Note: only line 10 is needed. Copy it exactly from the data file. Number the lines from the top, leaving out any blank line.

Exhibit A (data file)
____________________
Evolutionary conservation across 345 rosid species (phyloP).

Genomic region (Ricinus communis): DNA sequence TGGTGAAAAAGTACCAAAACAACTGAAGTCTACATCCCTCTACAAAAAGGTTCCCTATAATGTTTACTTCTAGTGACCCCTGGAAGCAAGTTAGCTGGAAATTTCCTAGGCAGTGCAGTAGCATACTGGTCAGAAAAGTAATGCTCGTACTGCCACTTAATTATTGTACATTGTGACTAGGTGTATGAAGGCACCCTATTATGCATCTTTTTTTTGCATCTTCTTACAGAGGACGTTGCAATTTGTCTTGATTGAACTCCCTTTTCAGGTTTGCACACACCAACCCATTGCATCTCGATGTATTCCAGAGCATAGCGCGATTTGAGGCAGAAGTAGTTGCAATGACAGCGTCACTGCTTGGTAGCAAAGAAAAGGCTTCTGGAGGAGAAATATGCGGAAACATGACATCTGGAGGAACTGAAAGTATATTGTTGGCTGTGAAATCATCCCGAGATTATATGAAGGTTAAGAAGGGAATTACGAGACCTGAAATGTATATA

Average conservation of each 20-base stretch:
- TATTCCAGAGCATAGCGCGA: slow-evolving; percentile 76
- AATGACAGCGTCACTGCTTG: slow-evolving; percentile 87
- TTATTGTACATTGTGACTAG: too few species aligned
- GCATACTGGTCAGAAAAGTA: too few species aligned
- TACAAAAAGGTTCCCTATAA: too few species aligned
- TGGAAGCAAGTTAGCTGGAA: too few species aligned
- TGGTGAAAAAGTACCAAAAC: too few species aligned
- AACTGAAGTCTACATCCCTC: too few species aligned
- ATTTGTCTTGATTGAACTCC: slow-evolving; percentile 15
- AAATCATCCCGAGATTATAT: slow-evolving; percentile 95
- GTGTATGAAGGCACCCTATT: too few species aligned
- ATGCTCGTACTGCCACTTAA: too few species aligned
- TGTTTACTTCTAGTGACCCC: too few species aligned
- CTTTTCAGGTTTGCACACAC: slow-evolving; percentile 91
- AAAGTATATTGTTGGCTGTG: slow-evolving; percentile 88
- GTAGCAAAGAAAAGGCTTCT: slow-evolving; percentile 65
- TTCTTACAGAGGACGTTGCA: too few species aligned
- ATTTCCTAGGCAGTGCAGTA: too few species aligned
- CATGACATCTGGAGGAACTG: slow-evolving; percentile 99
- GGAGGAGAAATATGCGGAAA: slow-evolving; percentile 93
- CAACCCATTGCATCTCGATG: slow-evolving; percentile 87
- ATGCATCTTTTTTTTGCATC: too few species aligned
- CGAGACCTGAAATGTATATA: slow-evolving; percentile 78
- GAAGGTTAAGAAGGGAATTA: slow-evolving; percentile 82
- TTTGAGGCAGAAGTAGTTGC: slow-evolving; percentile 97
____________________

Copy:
- TGGTGAAAAAGTACCAAAAC: too few species aligned